LASWELL: Yes, I do.
COURT: Okay, and at this time do you admit or deny these offenses?
LASWELL: I admit them.
COURT: I understand you have already given a statement, a written statement, is that correct?
LASWELL: That's right.
COURT: What's the Commonwealth's position on further detention?
DAVIS: 1 Your Honor, the Commonwealth would request detention pending disposition of this case.
Following the proceeding, the court made a signed calendar entry, which stated:
Juvenile advised of rights. Charges explained. P.D. appointed and appeared. Waiver of dual representation signed and explained. Juvenile admitted offenses. Juvenile to remain in detention until disposition. Predisposition report to be filed. Disposition hearing set August 15, 1991 at 2:00 p.m.
(Union District Court Calendar: 7/26/91).
Between the time of the July 26, 1991, hearing and the disposition hearing set for August 15, 1991, the Commonwealth added two counts of murder and moved to transfer jurisdiction of Laswell from juvenile to adult court. Laswell was informed of the Commonwealth's intentions at the August 15, 1991, hearing.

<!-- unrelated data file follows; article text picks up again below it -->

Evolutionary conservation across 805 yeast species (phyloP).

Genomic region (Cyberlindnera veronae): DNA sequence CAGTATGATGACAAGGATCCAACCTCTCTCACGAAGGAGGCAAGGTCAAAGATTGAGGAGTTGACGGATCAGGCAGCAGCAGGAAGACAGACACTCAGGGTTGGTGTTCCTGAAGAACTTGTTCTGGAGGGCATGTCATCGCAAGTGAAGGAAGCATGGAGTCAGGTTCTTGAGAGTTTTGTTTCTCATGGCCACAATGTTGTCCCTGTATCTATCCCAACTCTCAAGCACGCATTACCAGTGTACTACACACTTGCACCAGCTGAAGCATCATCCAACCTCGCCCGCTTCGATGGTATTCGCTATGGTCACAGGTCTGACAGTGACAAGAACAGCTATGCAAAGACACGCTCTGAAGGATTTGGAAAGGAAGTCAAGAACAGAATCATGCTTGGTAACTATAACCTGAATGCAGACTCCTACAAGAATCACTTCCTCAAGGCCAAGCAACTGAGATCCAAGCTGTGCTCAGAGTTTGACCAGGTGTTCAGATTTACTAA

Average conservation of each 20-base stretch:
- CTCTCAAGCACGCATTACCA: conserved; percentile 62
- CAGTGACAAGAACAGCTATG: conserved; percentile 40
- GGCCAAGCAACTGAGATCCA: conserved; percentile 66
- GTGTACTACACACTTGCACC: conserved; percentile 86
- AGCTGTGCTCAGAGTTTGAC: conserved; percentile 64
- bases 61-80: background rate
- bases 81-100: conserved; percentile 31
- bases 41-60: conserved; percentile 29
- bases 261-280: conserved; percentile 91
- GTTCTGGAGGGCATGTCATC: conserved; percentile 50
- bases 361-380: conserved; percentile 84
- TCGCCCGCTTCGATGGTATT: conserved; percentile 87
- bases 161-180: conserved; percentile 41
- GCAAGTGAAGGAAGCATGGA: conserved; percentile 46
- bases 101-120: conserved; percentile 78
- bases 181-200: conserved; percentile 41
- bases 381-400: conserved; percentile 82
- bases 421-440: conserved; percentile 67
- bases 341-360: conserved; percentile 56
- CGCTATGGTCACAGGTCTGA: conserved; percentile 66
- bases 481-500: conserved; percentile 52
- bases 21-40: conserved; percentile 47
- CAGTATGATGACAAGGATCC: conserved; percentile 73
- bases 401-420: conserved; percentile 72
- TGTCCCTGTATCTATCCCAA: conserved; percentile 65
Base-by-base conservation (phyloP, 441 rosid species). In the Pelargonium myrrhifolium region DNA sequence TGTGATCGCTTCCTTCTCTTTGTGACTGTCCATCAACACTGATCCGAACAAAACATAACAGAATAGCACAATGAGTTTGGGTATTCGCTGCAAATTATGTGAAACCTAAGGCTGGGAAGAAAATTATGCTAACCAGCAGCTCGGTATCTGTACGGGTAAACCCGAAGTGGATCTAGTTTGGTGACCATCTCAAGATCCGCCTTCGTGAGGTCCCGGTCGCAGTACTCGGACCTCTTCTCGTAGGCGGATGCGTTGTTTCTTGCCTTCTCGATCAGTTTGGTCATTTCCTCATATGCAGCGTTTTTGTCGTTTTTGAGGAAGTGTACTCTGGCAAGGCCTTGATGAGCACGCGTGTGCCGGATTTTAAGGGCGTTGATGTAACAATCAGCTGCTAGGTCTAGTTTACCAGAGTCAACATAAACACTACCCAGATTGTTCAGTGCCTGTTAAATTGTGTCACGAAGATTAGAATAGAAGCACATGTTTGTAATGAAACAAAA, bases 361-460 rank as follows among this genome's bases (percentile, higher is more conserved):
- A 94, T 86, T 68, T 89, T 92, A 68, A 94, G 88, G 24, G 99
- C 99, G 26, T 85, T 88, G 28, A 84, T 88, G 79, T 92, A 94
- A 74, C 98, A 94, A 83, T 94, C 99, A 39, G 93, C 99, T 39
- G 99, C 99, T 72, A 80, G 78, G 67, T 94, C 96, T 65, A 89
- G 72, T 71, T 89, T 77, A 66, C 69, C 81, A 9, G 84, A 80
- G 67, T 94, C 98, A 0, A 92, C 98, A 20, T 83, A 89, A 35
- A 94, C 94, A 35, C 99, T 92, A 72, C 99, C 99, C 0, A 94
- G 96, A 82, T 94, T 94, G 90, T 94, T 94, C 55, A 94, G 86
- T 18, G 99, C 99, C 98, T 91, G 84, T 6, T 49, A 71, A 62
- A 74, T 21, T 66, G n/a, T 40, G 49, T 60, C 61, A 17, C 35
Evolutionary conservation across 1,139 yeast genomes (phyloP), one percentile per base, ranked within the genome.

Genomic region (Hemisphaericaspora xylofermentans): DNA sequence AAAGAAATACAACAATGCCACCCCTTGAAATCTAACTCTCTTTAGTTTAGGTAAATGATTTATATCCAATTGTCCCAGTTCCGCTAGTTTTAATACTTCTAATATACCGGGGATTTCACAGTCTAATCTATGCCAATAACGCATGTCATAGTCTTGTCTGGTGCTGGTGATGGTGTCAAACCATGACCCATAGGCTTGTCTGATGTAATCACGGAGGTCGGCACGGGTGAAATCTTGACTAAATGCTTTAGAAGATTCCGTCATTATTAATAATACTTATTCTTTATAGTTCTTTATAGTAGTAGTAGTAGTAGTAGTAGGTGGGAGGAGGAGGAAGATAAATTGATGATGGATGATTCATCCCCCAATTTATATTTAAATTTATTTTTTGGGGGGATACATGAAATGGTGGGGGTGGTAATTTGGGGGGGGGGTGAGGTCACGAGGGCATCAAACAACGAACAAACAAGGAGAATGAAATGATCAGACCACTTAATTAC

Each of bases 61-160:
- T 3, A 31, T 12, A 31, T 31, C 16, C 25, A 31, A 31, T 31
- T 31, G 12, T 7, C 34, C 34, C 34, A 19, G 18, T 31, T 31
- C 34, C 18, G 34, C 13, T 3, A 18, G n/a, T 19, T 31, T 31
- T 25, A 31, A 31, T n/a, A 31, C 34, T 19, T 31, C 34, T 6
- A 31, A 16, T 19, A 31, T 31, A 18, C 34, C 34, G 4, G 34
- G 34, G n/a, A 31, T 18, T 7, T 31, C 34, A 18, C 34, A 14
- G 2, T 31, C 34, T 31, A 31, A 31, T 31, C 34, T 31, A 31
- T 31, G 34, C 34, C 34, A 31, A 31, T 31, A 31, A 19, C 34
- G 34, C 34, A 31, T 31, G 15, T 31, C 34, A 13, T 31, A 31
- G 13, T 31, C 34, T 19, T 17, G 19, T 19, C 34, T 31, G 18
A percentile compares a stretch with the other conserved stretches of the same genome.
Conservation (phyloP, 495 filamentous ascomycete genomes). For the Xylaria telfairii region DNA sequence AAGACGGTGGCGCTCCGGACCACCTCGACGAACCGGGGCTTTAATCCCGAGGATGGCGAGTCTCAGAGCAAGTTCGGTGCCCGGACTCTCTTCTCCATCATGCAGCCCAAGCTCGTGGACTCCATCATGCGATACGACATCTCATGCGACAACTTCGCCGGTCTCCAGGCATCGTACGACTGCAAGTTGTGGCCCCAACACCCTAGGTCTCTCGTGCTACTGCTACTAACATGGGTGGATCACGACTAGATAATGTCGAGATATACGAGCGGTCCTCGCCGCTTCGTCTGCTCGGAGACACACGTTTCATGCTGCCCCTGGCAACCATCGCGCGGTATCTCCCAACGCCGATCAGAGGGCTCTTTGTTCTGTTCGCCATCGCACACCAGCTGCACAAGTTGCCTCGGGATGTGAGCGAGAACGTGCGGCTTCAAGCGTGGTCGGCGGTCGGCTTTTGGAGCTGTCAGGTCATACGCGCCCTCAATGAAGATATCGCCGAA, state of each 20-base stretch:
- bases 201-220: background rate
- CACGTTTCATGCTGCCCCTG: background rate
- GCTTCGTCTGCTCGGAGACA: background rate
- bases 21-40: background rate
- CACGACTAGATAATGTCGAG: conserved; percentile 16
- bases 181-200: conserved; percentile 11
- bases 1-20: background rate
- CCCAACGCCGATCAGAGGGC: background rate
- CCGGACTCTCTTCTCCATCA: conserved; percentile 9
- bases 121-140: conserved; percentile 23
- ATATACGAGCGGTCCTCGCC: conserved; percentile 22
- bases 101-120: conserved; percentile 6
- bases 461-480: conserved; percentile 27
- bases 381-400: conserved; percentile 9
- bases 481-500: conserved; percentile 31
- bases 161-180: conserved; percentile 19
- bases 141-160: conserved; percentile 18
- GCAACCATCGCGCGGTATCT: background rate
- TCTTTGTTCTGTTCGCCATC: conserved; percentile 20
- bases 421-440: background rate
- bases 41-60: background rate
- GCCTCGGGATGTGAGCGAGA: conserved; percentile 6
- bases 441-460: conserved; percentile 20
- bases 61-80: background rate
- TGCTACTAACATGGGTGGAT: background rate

At that time, the defense counsel objected, arguing that the July 26, 1991, hearing had been an adjudicatory proceeding, and that therefore jeopardy had attached and Laswell could not be tried as an adult. The court rejected the argument and scheduled a youthful offender hearing for August 29, 1991, stating:
We may have a questionable and atypical point of law as far as exactly when everything takes place. However, when I explain to people what an adjudication hearing is, I explain to them that it is just like a trial. The evidence is presented by the commonwealth and also from the defense, and we did not have that. I do not have any of the facts in this case. In adult court, a defendant may have the right to withdraw their guilty plea prior to a sentencing hearing which would be basically the adjudication hearing. Again, it would [be] different from a jury trial, but there is a parallelogram [sic] there. I don't have a textbook definition of what an adjudication hearing is, but I think I would have to agree with the Commonwealth that we haven't actually had an adjudication per se. I supposed this motion would be forthcoming, and I don't think that the murder charge would be affected if I did rule that it was an adjudication hearing [that] had taken place. I don't believe that would affect a new charge. Let's proceed with the motion the proceed [sic] against her as a youthful offender.
Tr. Aug. 15, 1991, at 11-12.
At the August 29, 1991, hearing, the court waived juvenile jurisdiction over Laswell and ordered that she be transferred to the Union County Circuit Court for trial as an adult. The grand jury indicted Laswell on two counts of complicity to commit capital murder and complicity to commit first degree robbery as well as complicity to receive stolen property over $100 and tampering with physical evidence.